Notable achievements made by Liberty Africa during 2008:

· The Head office of the Southern Region was successfully relocated from Johannesburg to Windhoek.
· Two green-field long-term insurance operations were launched in Botswana and Swaziland;
· Charter Life Namibia was rebranded as Liberty Life Namibia and Liberty Life Assurance Uganda was officially launched;
· The Information Technology infrastructure and business processes as required by various countries were developed and delivered

Strategic Outlook for 2009

· Expand a regional presence in East Africa anchored out of Nairobi, Kenya and in West Africa anchored out of Lagos, Nigeria;
· Enhance sales productivity through expansion of distribution channels;
· Understand the needs of customers in each of Liberty Africa’s markets and develop the necessary products to satisfy demand;
· Aggressively market the existing asset management competencies to various government pension funds thus positioning the investment business for higher asset allocations.

LibFin limits the effect of the market volatility

The establishment of Liberty Financial Services (LibFin) during 2008 has uniquely positioned the group to mitigate both capital risk and earnings impacts, through effective capital management. LibFin was able to efficiently manage market, credit and liquidity risk as the global economic crisis unfolded. As a result, the group’s capital position improved by 30%, and earnings volatility has been reduced by 50%.

Liberty’s “3-manager model”- separating liability management, strategic balance sheet management and asset management – provides a risk and capital management framework that enables the group to more effectively align risk management with capital requirements across the group’s businesses.

Commenting on the establishment of Libfin, Libfin Chief Executive, Giles Heeger, said:

“Market conditions during 2008 were extraordinarily challenging and look to continue unabated in 2009. This includes extreme volatility and price movements, the likes of which have not been seen for many decades. It is precisely to address such an environment that LibFin has been established and we are excited about rising to the challenge of such conditions and remain committed to ensuring that the capital and earnings impact on the group arising from these markets remain tightly controlled.”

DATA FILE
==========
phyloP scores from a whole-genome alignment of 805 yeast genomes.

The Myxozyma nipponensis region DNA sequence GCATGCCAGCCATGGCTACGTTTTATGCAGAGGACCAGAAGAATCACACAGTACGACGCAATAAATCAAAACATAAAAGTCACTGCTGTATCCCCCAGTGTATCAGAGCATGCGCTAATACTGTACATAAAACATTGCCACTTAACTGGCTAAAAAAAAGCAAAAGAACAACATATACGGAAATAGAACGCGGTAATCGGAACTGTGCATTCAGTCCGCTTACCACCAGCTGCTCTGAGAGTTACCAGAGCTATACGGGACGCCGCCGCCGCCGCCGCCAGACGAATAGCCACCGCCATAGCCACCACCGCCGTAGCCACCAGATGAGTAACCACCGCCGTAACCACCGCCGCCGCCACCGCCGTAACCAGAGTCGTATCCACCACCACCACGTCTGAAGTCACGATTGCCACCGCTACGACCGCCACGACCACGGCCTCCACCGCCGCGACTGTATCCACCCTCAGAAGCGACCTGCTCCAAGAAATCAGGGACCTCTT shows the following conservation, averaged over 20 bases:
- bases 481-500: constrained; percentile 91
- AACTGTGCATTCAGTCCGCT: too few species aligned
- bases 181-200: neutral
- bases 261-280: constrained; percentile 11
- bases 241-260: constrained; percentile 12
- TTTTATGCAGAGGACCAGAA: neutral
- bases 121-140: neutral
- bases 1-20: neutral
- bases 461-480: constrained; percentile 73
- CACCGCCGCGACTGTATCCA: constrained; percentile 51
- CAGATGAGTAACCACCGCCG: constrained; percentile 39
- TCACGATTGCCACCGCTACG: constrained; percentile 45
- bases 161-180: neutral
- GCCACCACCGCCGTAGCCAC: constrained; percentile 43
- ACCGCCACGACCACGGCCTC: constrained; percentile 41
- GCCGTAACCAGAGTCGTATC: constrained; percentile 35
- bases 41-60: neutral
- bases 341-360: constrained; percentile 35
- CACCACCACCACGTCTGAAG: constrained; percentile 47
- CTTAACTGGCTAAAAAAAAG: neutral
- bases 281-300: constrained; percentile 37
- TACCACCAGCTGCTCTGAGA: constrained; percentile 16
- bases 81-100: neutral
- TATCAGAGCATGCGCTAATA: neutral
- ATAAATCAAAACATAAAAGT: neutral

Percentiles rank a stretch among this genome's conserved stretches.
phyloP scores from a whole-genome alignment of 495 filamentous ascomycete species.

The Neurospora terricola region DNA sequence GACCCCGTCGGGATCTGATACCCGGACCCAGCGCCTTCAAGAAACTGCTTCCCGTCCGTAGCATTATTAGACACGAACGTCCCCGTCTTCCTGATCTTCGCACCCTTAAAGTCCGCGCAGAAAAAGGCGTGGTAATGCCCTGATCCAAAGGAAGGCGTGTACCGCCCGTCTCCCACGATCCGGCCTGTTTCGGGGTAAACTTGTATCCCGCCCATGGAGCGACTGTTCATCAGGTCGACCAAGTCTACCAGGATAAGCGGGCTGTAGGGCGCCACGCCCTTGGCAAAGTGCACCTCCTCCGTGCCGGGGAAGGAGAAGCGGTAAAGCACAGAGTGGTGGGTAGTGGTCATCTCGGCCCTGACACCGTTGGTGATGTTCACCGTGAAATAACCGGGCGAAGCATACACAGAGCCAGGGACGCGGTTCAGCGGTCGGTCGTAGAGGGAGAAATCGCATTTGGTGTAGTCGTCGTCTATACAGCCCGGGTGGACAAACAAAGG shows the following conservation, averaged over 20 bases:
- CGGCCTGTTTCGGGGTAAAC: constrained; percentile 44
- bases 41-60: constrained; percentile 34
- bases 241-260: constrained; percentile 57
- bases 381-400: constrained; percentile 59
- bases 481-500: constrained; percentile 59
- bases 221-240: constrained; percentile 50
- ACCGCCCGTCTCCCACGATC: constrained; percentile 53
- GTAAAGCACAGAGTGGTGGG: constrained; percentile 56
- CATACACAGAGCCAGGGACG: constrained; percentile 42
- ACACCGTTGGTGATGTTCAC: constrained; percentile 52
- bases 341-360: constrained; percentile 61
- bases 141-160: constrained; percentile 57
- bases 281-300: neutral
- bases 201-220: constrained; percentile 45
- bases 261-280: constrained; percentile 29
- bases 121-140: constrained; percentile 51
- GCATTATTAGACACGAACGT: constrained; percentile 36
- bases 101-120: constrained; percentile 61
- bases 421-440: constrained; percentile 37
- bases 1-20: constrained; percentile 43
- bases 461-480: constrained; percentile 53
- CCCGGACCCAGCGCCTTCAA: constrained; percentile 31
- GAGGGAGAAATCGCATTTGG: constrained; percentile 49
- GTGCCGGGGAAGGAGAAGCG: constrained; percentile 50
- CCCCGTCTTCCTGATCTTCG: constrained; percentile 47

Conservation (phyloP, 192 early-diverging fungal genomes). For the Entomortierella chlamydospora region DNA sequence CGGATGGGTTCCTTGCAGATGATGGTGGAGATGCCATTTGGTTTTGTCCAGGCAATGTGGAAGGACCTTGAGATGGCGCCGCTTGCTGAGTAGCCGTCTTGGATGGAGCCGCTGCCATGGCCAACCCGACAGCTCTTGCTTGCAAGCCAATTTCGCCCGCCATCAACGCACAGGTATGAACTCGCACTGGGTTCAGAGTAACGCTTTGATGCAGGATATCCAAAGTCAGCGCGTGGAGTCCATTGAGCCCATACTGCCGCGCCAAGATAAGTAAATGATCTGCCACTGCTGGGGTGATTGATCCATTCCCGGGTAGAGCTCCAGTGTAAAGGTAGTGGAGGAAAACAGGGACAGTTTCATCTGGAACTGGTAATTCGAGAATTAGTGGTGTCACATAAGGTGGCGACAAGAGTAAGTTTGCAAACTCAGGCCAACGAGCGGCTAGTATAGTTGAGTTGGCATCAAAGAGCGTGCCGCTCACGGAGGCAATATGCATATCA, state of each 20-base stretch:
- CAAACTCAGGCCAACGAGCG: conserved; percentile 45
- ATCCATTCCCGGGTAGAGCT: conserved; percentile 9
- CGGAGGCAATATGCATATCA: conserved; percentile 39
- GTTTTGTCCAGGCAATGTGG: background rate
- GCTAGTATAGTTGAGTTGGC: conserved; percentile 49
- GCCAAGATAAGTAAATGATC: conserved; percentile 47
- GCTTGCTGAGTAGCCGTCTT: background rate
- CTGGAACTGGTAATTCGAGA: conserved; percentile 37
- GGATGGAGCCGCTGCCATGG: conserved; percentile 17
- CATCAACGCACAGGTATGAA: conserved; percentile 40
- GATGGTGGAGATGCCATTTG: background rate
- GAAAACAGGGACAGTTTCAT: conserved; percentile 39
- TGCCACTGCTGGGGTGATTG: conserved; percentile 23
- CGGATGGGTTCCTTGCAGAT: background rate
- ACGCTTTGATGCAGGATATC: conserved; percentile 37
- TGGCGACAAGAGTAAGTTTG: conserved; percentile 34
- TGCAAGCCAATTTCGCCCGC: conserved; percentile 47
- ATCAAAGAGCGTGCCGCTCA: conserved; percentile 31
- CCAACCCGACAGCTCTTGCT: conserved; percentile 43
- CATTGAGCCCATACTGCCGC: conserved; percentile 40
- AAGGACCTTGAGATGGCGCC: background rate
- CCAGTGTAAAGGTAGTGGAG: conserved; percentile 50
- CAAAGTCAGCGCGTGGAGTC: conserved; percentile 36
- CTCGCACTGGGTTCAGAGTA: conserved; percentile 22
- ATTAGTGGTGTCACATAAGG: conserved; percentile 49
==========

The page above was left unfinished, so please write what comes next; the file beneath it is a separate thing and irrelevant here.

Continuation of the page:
Review of 2008 performance

“A great deal was achieved by LibFin during 2008, considering that the unit was only formally constituted in June, with significant momentum being gained during August once the majority of the staffing requirements had been filled,” said Heeger.

The most important achievement was obtaining a sufficient understanding by Libfin of the overall group market risk to ensure solvency was protected and earnings consequences essentially contained during the collapse of the global market in the last quarter of 2008.

Significant focus was placed on the asset liability matching operations initially, until the market conditions allowed a shift towards strategic asset allocation in the fourth quarter of 2008.

Outlook for 2009

LibFin will continue to focus on market risk position management. The business unit will continue to look for ways to reduce the risk associated with the overall shareholders’ portfolio, in order to minimise the risk of possible capital losses and to increase the sustainability and consistency of earnings arising from shareholder commitments.

This would include a significant focus on systems build and improvements in process efficiency.

In addition, LibFin intends to more fully develop, implement and operationalise its asset allocation function. This will better equip the business unit to meet its objectives of generating improved long-run performance through greater focus on strategic asset allocation.

Key focus area for 2009 are as follows:

  • Provide earnings protection, generate additional profits and assist management in moving within the stated risk appetite;
  • Complete staffing up the unit, in order to generate the capacity to fully achieve its mandate;
  • Monitor and control strategy effectiveness as the markets move and affect the financial position; and
  • Generate long-run outperforming balanced portfolios through strategic asset allocation with a focus on performance against the liability set rather then the market (specifically for pension liabilities).

Liberty Chief Executive Bruce Hemphill said:

“During 2008, I believe we demonstrated our ability to manage our current operations effectively in a challenging environment, while simultaneously building the future of the business. Despite this, Liberty is well capitalised, our approach in 2008 stood us in good stead and we will continue to focus on risk and capital management and prudently continue with our diversification strategy in 2009.

“We look forward to improving on that success in 2009 and beyond, as business conditions normalise.”

Liberty Holdings – managing the current environment; building for the future

In the Liberty Holdings 2008 Annual Report, Chief Executive Bruce Hemphill focuses on the group’s overall performance and its ability to mitigate business risk and protect shareholders’ capital; Kevin Lings, STANLIB Economist talks about the sharply weakening global economy and the impact on South Africa; and Chairman, Saki Macozoma discusses the group’s continued focus on dealing with the current investment market volatility and managing the key exposures, risks and financial impacts.

CEO Bruce Hemphill talks about the overall performance of the group

“South Africa has – to an extent – been insulated from the worst effects of the international market melt-down. But I do believe that global investor confidence in the various financial sectors will be at a premium for some time, and in this regard, the ability to mitigate business risk and protect shareholders’ capital is a vital management priority.